Dance Troupe gives eclectic, high-energy performance
MIT Dance Troupe
In the Limelight.
Friday May 10, 1996 (additional performances on Saturday).By Kimberly Ann Knowles
The MIT Dance Troupe took the stage once again to display student talent in dance and choreography. The 18 dances expressed a diverse range of styles and genres, and all of them sparkled with energy, integrity, and personality. Music varied from contemporary funk and alternative, to jazz, and to Broadway. The styles exhibited covered ballet, tap, jazz, and aerobic dance.
The show opened with a modern dance titled "Trod Down," with music by Nine Inch Nails and choreography by Mary L. Krasovec G. This was a surreal interpretive dance with mechanical movements combined with rhythm, resulting in a strong statement of presence that permeated the entire show.
The first ballet of the show, "Morning," was danced to Pachelbel's Canon in D Major. Choreographed by Katie J. Adams '98, the dance was movingly joyful, and the costumes in spring colors contributed to a pretty spectacle of hopefulness and happiness.
There was no shortage of feminist attitude, as it was expressed in several dances to contemporary pop tunes. One of these was "Dismissed," choreographed by Janice C. Chen '97, Kaitlyn C. Liao '97, and Mala Murthy '97 and danced to Janet Jackson's song, "This Time." The dancing was fantastic, evocative of a new "90s woman" attitude, combining sultry, seductive moves with flirtatious hip-hop steps. Another number, titled "The Two Faces of Eve," choreographed by Jennifer L. Rochlis G and danced to "Human Nature," by Madonna, was equally sexy and full of feminist strength.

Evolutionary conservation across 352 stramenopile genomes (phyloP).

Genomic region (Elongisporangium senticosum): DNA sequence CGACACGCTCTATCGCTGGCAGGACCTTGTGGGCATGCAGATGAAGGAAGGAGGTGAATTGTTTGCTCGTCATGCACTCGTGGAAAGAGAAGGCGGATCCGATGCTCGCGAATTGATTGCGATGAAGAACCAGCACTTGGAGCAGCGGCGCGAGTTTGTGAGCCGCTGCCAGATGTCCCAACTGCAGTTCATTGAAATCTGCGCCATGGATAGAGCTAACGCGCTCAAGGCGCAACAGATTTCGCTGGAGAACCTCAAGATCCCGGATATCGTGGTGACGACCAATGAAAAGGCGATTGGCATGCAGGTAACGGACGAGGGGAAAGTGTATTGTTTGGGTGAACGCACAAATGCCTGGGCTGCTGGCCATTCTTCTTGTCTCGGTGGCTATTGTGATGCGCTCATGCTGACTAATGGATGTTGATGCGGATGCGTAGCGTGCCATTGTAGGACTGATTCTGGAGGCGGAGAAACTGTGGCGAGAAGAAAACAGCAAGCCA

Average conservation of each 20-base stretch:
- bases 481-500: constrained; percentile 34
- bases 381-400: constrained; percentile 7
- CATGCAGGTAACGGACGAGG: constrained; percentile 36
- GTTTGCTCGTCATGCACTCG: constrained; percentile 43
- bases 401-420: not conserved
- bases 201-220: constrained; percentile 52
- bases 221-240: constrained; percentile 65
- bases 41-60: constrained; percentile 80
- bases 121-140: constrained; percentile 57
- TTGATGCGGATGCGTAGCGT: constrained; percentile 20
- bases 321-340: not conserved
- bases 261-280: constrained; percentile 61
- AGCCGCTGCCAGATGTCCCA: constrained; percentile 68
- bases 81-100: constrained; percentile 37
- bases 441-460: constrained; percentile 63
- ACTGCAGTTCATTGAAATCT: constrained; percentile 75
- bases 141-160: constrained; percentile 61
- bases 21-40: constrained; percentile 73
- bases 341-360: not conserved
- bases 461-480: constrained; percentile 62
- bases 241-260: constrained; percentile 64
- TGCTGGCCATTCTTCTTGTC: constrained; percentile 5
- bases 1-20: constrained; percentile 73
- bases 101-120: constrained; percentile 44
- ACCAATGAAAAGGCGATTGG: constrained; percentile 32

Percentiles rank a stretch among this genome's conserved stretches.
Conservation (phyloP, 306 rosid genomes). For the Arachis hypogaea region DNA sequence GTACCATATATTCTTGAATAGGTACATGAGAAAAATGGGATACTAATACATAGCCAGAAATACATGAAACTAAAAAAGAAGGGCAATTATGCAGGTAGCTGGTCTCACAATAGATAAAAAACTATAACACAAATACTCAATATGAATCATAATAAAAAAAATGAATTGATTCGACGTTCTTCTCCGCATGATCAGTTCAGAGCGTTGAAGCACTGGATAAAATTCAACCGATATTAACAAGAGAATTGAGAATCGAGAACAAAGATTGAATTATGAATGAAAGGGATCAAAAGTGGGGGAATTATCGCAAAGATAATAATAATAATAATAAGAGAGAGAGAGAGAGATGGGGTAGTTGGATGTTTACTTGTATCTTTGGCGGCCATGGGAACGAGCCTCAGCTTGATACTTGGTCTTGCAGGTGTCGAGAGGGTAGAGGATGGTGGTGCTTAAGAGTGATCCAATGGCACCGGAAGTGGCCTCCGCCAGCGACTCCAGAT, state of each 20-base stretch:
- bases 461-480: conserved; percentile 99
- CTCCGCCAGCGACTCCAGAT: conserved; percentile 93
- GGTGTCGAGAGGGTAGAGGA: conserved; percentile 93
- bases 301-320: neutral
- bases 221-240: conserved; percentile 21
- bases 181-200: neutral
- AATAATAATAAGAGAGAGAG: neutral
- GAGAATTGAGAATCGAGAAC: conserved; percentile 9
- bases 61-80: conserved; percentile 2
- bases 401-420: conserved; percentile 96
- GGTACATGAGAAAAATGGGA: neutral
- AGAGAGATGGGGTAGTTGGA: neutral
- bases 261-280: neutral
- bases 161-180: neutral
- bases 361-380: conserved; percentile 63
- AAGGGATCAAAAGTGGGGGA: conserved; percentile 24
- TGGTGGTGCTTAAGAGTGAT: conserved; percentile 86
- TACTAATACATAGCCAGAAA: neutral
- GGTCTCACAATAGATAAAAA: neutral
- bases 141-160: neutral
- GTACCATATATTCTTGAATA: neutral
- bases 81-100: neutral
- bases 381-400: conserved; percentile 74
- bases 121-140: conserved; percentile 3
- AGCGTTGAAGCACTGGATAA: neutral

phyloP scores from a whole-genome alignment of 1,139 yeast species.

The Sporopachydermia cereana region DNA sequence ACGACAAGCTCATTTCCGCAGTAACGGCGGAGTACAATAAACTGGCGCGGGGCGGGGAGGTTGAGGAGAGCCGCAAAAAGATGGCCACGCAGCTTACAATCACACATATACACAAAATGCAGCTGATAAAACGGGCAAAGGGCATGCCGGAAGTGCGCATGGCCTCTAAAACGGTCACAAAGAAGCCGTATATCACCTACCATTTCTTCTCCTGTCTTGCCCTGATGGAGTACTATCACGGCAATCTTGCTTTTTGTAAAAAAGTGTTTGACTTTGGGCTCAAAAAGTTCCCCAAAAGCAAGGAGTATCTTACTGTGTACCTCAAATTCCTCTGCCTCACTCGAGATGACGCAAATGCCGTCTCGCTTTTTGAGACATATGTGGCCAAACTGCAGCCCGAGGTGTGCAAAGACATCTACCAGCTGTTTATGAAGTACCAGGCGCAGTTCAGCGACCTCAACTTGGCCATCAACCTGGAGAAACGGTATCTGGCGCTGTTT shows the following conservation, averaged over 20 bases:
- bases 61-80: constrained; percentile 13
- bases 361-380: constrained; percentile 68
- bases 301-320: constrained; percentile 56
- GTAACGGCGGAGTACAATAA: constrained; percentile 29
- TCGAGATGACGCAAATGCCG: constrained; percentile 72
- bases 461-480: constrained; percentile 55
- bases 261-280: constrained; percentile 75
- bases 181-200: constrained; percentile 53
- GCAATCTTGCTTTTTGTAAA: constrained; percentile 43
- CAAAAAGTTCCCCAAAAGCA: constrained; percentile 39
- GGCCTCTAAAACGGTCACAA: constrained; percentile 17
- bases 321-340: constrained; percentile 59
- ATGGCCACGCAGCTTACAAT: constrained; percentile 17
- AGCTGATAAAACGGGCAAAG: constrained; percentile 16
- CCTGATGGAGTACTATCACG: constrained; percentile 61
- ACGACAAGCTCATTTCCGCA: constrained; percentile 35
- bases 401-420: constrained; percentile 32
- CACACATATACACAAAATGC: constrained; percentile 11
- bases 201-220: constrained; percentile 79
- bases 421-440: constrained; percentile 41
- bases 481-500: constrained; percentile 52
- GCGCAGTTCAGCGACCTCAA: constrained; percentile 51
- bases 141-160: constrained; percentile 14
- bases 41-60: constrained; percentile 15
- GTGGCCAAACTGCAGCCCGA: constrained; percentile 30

The second act was even more spectacular, and opened with a dance to "Africa," by Toto and choreographed by Carol C. Cheung '98. The dancing was full of longing, and each dancer portrayed their own style of personal feeling.
Another number danced to a Nine Inch Nails song, "Closer," combined the modern jazz/funk dancing of a couple with emotions portrayed by dancers in pointed shoes. Choreographed by Jimmy J. Lin '97, the dance blended classical ballet moves with the contemporary style of the characters; this was very striking and lent the piece intensity. One "emotion" even was dragged around by a chain around his neck, as the couple portrayed issues of domination in their relationship.
The finale, "Mortal Kombat," was definitely the height of the show. What Van C. Van '97 choreographed definitely pushed the limits of dance, combining acrobatics and stage fighting with hardcore funk. The action never stopped from the beginning to end, and each time the audience was surprised with the increasing intensity of the violence and precision of the dancers. The pace was breathless and relentless, tearing from one duel to the next, with characters flipping each other and clearing off to let the next pair take the stage. This was a truly impressive finale.
Altogether, the sold-out crowd Friday left well satisfied, having experienced over two and a half hours of passion, joy, funky attitude, and excitement. Dance Troupe has indeed established its place in MIT entertainment.